This is the home of automobile road tests in South Africa. We drive South African cars, SUVs and LCVs under South African conditions. It also just happens that most of the vehicles we drive are world cars as well, so what you read here probably applies to the models you can get at home.
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*Please remember too, that prices quoted were those ruling on the days I wrote the stories.
There may not be any laws enforcing automotive greening in SA, but we all know, deep in our hearts, that there soon will be and that we should be doing our bit now rather than later.
Diesel power is an option, but it has its limitations. CO2 levels may be lower than with petrol engines at present but no one says anything about particulates and nitrous oxide emissions, where petrol engines apparently perform better. A further concern is that diesel engine technology appears to have peaked, whereas petrol engines are getting cleaner.
Then there’s the question of the turbochargers needed to make diesel engines perform with any degree of excitement. Many have proved themselves reliable, but I bet no one wants to be the sucker who has to shell out for a new one two days after the full maintenance contract expires?
The only alternatives appear to be either the plug-in-and-recharge electric vehicle with its very limited range, boring performance and dirty power source, or a hybrid. Some hybrids recharge their batteries from the mains and others, like the Prius and the Lexus, recharge while coasting or braking.
The Lexus GS450h SE, subject of this review, is billed as a “performance hybrid” thanks to its 218 kW 3,5 litre petrol engine backed up by a 147 kW/275 Nm electric motor. For a naturally aspirated engine of its size, the Lexus unit is not shabby at all, while the added thrust of the electric motor gives it turbodiesel-like torque as well.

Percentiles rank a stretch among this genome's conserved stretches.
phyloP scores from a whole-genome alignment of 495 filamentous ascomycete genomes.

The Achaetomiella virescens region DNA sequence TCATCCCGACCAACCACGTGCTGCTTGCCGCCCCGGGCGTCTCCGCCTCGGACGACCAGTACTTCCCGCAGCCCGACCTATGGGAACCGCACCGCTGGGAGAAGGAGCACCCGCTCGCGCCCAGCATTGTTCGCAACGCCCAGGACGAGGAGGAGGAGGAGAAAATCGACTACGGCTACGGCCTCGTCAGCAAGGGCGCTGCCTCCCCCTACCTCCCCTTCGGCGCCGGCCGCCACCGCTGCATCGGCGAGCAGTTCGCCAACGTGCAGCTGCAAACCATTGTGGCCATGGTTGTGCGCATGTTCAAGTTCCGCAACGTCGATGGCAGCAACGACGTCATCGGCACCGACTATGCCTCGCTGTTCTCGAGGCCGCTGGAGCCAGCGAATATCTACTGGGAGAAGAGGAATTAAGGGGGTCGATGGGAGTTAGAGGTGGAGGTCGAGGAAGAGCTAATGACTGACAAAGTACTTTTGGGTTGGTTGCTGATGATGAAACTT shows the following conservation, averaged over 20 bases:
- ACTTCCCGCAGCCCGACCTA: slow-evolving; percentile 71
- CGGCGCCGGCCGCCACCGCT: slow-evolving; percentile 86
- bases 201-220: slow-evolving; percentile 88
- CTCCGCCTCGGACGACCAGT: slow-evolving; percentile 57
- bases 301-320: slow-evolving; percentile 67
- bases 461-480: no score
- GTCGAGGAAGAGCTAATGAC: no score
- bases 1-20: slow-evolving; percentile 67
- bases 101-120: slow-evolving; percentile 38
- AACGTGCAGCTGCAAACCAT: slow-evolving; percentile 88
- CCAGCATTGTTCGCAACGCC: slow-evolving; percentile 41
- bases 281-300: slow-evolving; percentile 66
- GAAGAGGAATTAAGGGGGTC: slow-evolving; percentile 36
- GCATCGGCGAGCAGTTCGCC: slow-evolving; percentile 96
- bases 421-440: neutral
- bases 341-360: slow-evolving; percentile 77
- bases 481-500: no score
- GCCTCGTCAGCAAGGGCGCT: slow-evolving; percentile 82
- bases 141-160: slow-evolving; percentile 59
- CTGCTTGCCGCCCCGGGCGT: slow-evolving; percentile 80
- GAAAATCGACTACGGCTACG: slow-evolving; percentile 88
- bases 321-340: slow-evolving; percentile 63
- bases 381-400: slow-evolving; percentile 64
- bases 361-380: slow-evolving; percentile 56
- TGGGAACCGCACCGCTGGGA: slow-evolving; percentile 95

The result is that this thing pulls like a big V8 while returning consumption and pollutant figures closer to what one would expect of a smaller car.
Reasons for reduced CO2 levels are that the petrol engine shuts down when stopped at traffic lights and during low-speed driving, while fuel mixtures are tuned for minimum emissions because the electric motor is there to assist during pull off and acceleration.
The result is that smog-forming discharges are as much as 70% lower than for the average new vehicle, while nitrous oxides and hydrocarbons are almost zero.
The Lexus is more than a pretty face. Along with smooth, flowing bodywork boasting narrow panel gaps and minimal protrusions, numerous aerodynamic under-body elements promote vehicle stability and help reduce wind noise. These include an engine undercover, front and rear tyre fairings, front floor, rear floor and fuel tank covers, as well as an aerodynamic differential cover plate. These optimise air flow around and under the car to maximise aerodynamic efficiency, improve fuel economy and reduce emissions.
Inside, styling is either “conservative” or “understated” depending on viewpoint, but “flashy” it isn’t. What I did appreciate is that one is not overwhelmed with buttons every time one wants to change something. Those used most often are in the centre where they belong, while others are tucked away on two sub panels – one to the right of the steering wheel and another under the centre glove box lid.
Equipment-wise, the GS450h is offered in two specification levels but with no extras. The SE model we drove boasts higher-spec leather upholstery, seat coolers for those in front (warmers are common to both levels), a tilt-and-slide sunroof, Mark Levinson 14-speaker premium sound kit (vs a mere 10 speakers for the non-SE model), satnav and voice command, while the reversing camera has added guide indicators. On the subject of the sound system, those who still possess musicassettes don’t need to ditch them just yet – they are accommodated as well.
Apart from the above, both models boast extremely high standard specification levels, so one would have to be downright pernickety to find anything one just cannot do without.
Prices, at R650 500 for the plain version and R697 200 for the SE, are realistic by today’s standards for well-equipped, high performance luxury sedans. Being pleasingly eco-conscious is a bonus.
Engine: 3,5 litre 24 valve DOHC V6 with dual VVTi
Power: 218 kW at 6 400 rpm
Torque: 368 Nm at 4 800 rpm
Electric motor: 147 kW/275 Nm
Zero to 100 km/h: 5,9 seconds (claimed)
Maximum speed: Governed to 250 km/h
Fuel economy: 7,9 l/100 km (claimed) and 9,8 l/100 km in real life testing over 400 km of mixed driving.
Warranty: 3 years/100 000 km
Maintenance plan: 4 years/100 000 km
Hybrid Drive battery: 3 years/100 000 km warranty, but life expectancy is 10 years.
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